Any Tokyoite knows the trials and tribulations of trying to find a reasonably priced, conveniently located apartment — the feat even harder as a cheapo. We’d like to upgrade your apartment-hunting experience with the New Interactive Tokyo Rent Map.
The interactive map shows the average monthly rental price of all the districts in central Tokyo. Just hover your mouse over a neighbourhood and adjust the room size slider to find the estimated average rent in that particular area.
Why was it created?
It is always a challenge to find good apartments in Tokyo. You keep hearing from people or agencies things like “Minato-ku is the most expensive”, or “Within 2 stops of Shibuya station is the most expensive”, but in the end it’s difficult to get the hard facts. The purpose of this visualization is to help people find areas where they are likely to find apartments matching their need in size and budget.
What can the map tell us?
The map is full of interesting and, even better, useful bits of information when finding a place to live. Of notable importance:
- Yanaka (just west of Ueno) is the cheapest place to live along the Yamanote Line loop in all size ranges;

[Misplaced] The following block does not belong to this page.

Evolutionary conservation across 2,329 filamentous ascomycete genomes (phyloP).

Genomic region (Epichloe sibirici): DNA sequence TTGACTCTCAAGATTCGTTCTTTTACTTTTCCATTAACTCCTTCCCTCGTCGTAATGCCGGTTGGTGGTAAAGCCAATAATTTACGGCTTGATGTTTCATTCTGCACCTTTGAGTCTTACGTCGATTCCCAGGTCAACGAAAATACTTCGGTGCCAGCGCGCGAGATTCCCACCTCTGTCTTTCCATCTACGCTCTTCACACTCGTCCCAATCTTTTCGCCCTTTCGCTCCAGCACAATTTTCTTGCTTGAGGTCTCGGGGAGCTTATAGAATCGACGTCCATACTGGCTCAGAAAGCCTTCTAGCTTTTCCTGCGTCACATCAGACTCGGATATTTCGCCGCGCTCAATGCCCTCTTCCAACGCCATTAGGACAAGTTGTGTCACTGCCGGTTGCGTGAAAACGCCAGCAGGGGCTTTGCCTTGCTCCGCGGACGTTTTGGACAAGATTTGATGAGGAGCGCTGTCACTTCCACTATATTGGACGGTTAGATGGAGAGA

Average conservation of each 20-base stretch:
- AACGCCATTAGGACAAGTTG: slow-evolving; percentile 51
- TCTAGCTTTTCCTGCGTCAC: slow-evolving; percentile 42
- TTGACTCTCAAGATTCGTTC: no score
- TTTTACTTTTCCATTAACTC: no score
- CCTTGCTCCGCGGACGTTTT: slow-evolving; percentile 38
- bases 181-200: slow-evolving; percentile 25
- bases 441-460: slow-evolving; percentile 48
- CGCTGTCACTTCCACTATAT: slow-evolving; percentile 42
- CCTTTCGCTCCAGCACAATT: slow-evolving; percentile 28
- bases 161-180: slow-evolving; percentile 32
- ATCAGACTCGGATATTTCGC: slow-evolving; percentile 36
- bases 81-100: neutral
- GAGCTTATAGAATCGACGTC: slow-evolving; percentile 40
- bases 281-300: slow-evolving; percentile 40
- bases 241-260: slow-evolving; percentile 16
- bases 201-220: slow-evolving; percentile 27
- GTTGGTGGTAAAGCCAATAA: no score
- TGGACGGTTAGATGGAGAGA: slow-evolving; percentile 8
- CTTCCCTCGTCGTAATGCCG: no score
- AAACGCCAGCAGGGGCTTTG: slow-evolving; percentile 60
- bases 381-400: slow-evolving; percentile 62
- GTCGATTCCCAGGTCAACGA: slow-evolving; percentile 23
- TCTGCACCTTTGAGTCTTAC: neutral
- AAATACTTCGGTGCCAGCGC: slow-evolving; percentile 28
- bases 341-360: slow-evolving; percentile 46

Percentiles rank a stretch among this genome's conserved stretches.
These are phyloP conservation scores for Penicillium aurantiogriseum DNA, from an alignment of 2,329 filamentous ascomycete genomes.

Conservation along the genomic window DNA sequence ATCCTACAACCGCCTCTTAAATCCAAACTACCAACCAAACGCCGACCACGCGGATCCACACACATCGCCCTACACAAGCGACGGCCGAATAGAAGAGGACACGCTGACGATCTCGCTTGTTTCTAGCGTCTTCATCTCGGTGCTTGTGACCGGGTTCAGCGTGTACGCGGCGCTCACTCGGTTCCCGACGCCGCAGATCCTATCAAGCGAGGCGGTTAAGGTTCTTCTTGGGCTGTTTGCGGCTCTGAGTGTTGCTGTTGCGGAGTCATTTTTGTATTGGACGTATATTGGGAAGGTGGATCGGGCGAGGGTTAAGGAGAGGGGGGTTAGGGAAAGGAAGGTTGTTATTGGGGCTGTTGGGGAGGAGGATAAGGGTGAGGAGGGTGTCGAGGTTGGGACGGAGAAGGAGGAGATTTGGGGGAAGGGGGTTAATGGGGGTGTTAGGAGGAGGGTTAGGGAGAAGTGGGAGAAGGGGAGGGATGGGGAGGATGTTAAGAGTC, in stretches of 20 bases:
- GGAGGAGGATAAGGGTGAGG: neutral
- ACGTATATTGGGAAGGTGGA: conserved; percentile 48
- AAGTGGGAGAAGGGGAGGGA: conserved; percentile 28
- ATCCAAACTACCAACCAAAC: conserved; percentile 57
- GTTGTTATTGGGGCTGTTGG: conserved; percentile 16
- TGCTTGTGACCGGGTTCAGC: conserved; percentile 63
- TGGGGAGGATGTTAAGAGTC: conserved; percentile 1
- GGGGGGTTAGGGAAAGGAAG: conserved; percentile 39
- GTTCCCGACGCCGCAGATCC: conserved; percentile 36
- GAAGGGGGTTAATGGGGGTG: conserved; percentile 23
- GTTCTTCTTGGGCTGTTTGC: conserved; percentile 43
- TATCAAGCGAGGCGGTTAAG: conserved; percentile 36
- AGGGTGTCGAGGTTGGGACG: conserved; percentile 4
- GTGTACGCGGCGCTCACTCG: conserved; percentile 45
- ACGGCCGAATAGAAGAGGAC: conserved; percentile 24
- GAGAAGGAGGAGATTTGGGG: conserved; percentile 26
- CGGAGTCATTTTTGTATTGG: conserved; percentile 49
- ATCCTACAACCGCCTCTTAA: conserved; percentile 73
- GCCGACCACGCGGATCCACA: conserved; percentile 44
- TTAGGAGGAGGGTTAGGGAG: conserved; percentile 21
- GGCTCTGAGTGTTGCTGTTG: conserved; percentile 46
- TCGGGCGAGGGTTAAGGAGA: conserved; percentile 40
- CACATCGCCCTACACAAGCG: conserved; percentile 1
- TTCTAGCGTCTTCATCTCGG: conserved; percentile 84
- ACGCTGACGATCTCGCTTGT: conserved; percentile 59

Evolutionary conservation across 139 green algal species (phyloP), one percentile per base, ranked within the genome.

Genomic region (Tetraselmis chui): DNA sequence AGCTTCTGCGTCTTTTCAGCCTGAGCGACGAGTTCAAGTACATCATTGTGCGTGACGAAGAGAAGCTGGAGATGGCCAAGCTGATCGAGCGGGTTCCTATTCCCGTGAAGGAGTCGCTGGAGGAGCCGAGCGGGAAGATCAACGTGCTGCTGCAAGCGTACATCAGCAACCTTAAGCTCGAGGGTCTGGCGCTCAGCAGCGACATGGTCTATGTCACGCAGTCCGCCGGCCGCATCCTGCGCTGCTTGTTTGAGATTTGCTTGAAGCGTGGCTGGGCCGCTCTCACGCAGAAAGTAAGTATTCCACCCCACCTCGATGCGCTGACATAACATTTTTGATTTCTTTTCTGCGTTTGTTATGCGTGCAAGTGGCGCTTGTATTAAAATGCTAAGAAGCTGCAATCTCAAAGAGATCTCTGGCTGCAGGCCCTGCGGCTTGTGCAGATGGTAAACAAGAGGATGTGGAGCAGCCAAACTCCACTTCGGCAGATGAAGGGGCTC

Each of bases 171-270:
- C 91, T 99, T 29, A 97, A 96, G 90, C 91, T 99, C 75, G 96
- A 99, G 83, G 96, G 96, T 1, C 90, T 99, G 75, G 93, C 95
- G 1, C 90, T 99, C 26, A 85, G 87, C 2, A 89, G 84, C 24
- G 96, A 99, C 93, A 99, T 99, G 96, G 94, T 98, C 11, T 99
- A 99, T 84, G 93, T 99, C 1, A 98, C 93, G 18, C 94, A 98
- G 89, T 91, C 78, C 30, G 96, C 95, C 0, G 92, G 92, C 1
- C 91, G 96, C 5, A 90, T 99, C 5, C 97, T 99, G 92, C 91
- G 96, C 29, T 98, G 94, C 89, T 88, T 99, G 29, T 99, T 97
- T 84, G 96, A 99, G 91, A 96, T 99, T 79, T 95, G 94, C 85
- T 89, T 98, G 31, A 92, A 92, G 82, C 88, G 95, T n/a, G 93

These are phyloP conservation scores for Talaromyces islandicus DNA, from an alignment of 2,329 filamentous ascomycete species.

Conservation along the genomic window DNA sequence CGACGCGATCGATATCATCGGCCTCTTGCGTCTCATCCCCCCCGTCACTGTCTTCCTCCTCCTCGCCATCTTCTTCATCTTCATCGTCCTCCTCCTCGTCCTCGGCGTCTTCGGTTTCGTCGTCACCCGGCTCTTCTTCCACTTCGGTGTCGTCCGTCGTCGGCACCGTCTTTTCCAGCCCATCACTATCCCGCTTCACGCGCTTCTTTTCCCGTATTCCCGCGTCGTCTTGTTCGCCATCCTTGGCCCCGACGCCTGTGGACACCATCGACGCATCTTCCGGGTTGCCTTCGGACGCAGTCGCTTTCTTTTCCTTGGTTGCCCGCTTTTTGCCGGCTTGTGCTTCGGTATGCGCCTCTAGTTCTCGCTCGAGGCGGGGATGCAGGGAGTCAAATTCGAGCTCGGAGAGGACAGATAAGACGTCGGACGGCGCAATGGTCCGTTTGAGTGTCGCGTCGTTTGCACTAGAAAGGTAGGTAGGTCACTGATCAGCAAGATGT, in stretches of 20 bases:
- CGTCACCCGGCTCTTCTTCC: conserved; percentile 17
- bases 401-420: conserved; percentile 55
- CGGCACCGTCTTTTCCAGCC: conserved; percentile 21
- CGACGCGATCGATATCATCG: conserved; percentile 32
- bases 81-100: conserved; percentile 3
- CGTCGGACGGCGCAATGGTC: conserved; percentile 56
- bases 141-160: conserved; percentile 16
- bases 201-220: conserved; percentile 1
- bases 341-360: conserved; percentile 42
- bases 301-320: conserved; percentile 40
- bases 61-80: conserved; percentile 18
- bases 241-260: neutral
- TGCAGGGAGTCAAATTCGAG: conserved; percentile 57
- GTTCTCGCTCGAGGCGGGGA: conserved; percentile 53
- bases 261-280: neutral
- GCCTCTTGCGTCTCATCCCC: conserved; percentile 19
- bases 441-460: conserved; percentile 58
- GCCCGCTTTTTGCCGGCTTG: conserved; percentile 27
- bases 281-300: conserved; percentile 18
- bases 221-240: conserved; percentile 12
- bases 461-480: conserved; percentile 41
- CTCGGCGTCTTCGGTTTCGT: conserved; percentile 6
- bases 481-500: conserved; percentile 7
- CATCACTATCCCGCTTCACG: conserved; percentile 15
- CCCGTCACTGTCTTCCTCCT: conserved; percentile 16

- The triangle between Shinjuku, Meguro, and Hamamatsucho (extending to Nakameguro area) does concentrate the higher rents;
- In the 20-30 m2 range, you can get some deals for rather central locations if you opt for Sendagaya;
- Oyamacho near Yoyogi-uehara is also rather accessible across the price ranges.
Where’s the data from?
The data is sourced from www.homes.co.jp – a leading rental site in Japan.
What’s the methodology behind the map?
Rent prices of more than 275,000 apartments in Tokyo’s 23 wards have been collected in January 2015. Median prices (excluding kanri fees) have then been computed for each subdivision in Tokyo in different size categories.
Different address formats (一丁目, １丁目, 1丁目, １−１４−６…) have been stitched together to give a truly comprehensive overview of Tokyo rent prices by area.
Who’s the mastermind behind the map?
The interactive Tokyo rent map was created by Tokyo Cheapo friend and coder extraordinaire Fabian Dubois. He is a French engineer and entrepreneur having lived in Tokyo for 5 years with a passion for data visualization. He is also an accomplished runner, city explorer, and member of the winning team of Yamathon in 2013.